Inclined Sleepers: Why Are They So Risky?
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Inclined sleepers continue to make headlines…even after they’ve been recalled! Back in 2020, Graco, Summer Infant, Delta, and Evenflo pulled over 165,000 inclined sleepers from stores because these types of products led to so many infant deaths. That government’s announcement came on the heels of Fisher-Price’s massive Rock ’n Play recall, which knocked almost 5 million dangerous inclined sleepers off the market in April 2019. And more recently, in June 2022, it was reported that inclined baby rockers were associated with more than a dozen baby deaths. Sadly, even after these widespread recalls, babies continue to die. Since the Fisher-Price recall, approximately 70 additional fatalities have been reported, including at least eight that occurred after the initial pull from shelves. And four out of the 15 additional infant deaths tied to the Kids2 Rocking Sleeper occurred after the first recall. It’s all so devastating. To make sure you’re keeping your little sleep safe, here’s everything you need to know about these life-threatening baby sleepers.
What makes inclined sleepers so unsafe?
Between January 2005 and June 2019, inclined sleepers have been linked to at least 73 infant deaths and 1,000+ incidents, including serious injuries, according to the Consumer Product Safety Commission (CPSC). A subsequent investigation by the CPSC revealed that none of the inclined beds and swings they tested were safe for sleep. Plus, between 2009 and 2022, at least 14 infants died after falling asleep in inclined rockers from Fisher-Price and Kids2. And these numbers were all calculated before the more than 80 most recent infant deaths due to inclined, rocking sleepers.
Inclined sleepers—and inclined baby rockers, swings, and bouncy seats—position babies at a steep and unsafe-for-sleep incline ranging from 10 to 30+ degrees! They are the proverbial slippery slope. Here’s why: Babies’ heads are heavy, and their necks are weak, so when their heads inevitably droop down toward their chest when sleepy, their neck muscles are often not strong enough to lift them back up, which can result in suffocation. At the same time, there’s the risk that the inclined sleeper’s restraining belt can potentially slide up and cut off Baby’s airflow and lead to suffocation or strangulation. But that’s not the end of the dangers. Many of the recalled inclined sleepers also feature plush surfaces that pose an extra suffocation risk if your baby leans their face into the soft surface.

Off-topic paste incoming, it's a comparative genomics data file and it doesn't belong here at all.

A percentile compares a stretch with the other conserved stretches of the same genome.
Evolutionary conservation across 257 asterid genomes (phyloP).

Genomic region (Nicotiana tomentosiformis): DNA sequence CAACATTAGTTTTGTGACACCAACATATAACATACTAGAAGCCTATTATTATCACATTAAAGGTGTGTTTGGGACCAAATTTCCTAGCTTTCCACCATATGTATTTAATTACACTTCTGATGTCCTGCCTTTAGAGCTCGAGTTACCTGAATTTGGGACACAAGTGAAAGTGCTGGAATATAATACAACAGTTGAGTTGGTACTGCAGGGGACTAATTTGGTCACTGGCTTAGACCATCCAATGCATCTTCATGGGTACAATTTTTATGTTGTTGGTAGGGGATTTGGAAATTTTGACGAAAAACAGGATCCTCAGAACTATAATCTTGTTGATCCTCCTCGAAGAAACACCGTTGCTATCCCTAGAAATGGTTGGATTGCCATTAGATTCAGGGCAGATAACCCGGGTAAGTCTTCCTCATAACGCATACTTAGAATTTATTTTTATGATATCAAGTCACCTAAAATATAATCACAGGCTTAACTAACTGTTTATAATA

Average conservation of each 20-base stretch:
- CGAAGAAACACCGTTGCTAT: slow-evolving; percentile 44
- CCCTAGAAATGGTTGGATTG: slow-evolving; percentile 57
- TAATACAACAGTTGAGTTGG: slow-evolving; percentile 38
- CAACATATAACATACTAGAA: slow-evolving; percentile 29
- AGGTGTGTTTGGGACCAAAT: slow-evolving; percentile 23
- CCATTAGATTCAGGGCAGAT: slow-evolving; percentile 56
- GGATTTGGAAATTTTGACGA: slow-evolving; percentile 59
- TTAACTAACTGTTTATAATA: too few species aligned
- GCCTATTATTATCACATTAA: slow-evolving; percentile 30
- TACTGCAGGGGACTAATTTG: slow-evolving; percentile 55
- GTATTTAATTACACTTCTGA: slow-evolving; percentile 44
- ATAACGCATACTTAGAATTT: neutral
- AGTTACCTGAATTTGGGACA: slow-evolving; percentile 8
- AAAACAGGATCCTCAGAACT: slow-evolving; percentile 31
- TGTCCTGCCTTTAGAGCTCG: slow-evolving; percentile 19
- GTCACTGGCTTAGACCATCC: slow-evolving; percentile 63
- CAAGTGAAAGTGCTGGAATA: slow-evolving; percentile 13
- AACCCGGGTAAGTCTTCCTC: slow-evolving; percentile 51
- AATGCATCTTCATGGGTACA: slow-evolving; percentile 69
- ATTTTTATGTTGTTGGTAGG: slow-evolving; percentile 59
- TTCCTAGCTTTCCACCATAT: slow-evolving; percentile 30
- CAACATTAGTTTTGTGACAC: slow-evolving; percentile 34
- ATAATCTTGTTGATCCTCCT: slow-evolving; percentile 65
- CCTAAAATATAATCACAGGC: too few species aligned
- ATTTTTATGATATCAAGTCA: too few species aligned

Other Unsafe “Sleepers” to Avoid
Placing babies up to a year old to sleep on their backs is the absolute safest sleep position—and the most effective thing you can do to lower your baby’s risk of SIDS. Beyond placing your little one on their back for safe sleep, babies should always be on a firm, flat surface—like in a crib or bassinet—without any pillows, blankets, stuffed toys, or now-banned crib bumpers. This means that babies should never be left to sleep in or on a…
- Baby rocker
- Baby bouncer
- Baby swing
- Baby lounger, nest, or napper
- Baby dock or pod
- Baby sleep positioner
- Nursing pillow
- Car seat
- Adult bed (The AAP’s brand-new sleep guidelines notes the organization is “unable to recommend bed-sharing under any circumstances.”)
- Sofa or chair (Infants are 22 to 67 times more likely to die on these surfaces than when put to sleep in their own crib or bassinet.)